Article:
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Feature Series: Science and Technology

January 29th, 2012 by Troy Goodfellow · 24 Comments · Design, Feature:Science

I have a degree in political science. This is nothing like real science.

I do, however, have a deep interest in science and technology, especially their history. It may have been a brave man that first ate an oyster, but it was an especially clever man that figured out you could melt certain types of mineral and mold them into useful tools.

Ever since Sid Meier’s Civilization, scientific research and progress have been at the heart of long view strategy games. A game design that has science and technology as core concepts makes certain assumptions about science, but more importantly, tells us what they think about the place of technological improvement and scientific knowledge in a game setting.

This series will look at ten games that have research components, and some of these are games I have written about before; like a great book, a great game can be revisited from a number of angles. The list may change as I discover new things or games that have mechanics I have never written about. But please hold off from filling the comments with suggestions – most of these entries will make reference to other games. I am dealing with them as series, as well, since many of them make changes in the game structure that are worth talking about.

The series is also pretty loaded towards recent games, and I’ll explain why in one of the entries.

1) Civilization series (1991-2010)
2) Master of Orion series (1993-2003)
3) X-Com (1993)
4) Age of Empires series (1997-2011)
5) Imperialism series (1997-1999)
6) Sid Meier’s Alpha Centauri (1999)
7) Space Empires IV and V (2000-2006)
8) Hearts of Iron series (2002-2009
9) Empire Total War (2009)
10) Pride of Nations (2011)

First up, the game that started it all. Civilization.


24 Comments so far ↓

  • Paul (@princejvstin)

    Looking forward to it, Troy

  • JeremyH

    This is a really exciting project, Troy, I’m looking forward to it. I work in the sciences and have always had a particular interest in scientific history. Strategy game’s treatment of the topic frequently frustrates me in its abstraction, though I confess I can’t come up with anything better.

    Particularly intriguing among recent strategy games, I think, is SotS 2’s “viability” system, wherein some of the techs on the tree simply aren’t realistically fruitful research projects. You can spend a fortune on these and get absolutely nowhere, which jives in a very real way with far too much of my own research experience!

    Whether that level of realistic detail is beneficial to gameplay is up for debate, of course, but I think it was an interesting thing to try. I’m looking forward to a detailed treatment of how some other games handle the topic.

  • Therlun

    Looking forward to it too.

    I hope you give the technology system in Master of Orion 1 the credit it deserves. Hint: it’s the BEST technology system EVER. :p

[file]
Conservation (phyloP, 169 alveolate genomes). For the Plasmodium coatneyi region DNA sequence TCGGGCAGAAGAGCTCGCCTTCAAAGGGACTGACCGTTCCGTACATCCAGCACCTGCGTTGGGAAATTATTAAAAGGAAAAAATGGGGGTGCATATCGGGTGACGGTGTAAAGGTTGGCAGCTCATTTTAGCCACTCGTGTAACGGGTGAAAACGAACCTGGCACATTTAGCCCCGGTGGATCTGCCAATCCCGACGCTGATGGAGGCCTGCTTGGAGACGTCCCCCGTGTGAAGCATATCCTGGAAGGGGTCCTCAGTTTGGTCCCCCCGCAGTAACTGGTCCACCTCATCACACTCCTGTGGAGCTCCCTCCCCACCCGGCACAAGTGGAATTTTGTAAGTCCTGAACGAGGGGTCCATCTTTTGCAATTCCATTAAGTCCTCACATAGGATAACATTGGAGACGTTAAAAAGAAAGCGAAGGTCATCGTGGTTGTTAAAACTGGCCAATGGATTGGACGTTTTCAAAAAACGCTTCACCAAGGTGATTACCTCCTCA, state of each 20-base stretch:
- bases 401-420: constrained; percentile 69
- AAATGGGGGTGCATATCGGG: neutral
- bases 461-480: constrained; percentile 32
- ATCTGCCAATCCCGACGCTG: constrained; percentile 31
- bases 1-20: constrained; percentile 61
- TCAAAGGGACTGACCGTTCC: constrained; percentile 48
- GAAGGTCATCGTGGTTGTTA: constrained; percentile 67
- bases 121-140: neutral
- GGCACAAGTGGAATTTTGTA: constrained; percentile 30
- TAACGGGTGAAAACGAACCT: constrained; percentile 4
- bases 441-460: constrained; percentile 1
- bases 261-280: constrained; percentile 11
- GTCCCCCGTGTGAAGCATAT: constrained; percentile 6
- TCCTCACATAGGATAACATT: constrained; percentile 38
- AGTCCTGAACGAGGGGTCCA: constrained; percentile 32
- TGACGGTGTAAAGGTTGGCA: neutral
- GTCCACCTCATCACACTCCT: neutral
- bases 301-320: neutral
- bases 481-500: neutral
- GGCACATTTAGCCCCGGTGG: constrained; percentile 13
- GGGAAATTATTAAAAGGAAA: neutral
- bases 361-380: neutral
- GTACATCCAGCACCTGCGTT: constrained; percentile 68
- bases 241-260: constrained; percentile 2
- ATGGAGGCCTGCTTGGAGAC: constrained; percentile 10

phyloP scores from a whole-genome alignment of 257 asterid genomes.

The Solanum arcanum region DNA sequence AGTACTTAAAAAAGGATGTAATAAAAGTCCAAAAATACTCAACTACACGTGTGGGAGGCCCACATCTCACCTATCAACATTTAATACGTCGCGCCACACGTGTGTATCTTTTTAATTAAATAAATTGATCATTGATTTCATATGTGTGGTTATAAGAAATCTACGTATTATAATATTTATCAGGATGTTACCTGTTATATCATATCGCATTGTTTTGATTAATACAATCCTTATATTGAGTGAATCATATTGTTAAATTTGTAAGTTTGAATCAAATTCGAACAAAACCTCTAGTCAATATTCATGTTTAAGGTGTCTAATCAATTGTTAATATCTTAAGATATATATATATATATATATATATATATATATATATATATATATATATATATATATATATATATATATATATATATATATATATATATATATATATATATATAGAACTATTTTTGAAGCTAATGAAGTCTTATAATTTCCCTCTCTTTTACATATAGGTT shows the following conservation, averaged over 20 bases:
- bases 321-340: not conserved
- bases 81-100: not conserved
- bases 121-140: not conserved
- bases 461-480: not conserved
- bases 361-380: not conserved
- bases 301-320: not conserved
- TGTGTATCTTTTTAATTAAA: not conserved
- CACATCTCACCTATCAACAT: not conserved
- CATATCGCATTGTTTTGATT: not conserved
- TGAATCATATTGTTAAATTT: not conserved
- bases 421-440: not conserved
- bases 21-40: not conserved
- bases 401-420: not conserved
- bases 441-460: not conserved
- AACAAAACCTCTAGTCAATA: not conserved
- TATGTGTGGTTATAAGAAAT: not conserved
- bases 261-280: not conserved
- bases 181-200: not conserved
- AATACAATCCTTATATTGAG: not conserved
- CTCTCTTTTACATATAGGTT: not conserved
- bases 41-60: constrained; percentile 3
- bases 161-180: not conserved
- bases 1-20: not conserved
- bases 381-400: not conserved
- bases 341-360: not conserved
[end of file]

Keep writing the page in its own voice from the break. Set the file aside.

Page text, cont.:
Especially compared to MoO2’s broken tech system.

  • Michael A.

    Excellent – a new series from FoS to start the year with. Looking forward to it.

    And oh yeah – get on and join the QT3/BF BB leagues. You don’t need to join the regular leagues if you don’t have time for one regular game a week, but you should get in on the Open League at least. You won’t find a friendlier BB gaming community anywhere else. I’m not keen on synchronous on-line games in general, but I keep playing this one, and the community is the main reason.

  • Chris Floyd

    I’ll make the popcorn.

  • Rob C

    This sounds like an interesting feature Troy. Should I look forward to your writing.

  • Bruce

    So when does the series start? Tomorrow? In a thousand days?

  • Troy Goodfellow

    I want the first post up this week. Some of these games will need some revisiting. Do not want this thing to drag to summer.

  • Rob C

    I had a mistype in my original post. Should read:

    This sounds like an interesting feature Troy. I look forward to your writing. Sounded like I was being a jerk.

  • JeremyH

    Speaking of “revisiting” these, I managed to miss Imperialism entirely in its day (which is criminal, as I gather it would have been right up my alley). Is there any source for a (legal) copy outside of those $60 boxes on Amazon? Is it still worth that kind of money?

  • Peter S

    Look forward to reading the series!

    I’m particularly interested in hearing your thoughts about Empire: Total War. Other than Age of Empires III and late-game EU3, there aren’t a lot of other video games that deal with the Enlightenment and the lead-up to the Industrial Revolution, a period during which technical advances were obviously crucial. I loved seeing mundane technologies such as Newcomen steam engines, various spinning machines, etc. show up in Empire, and in fact, I probably have that game partly to thank for my interest in the period…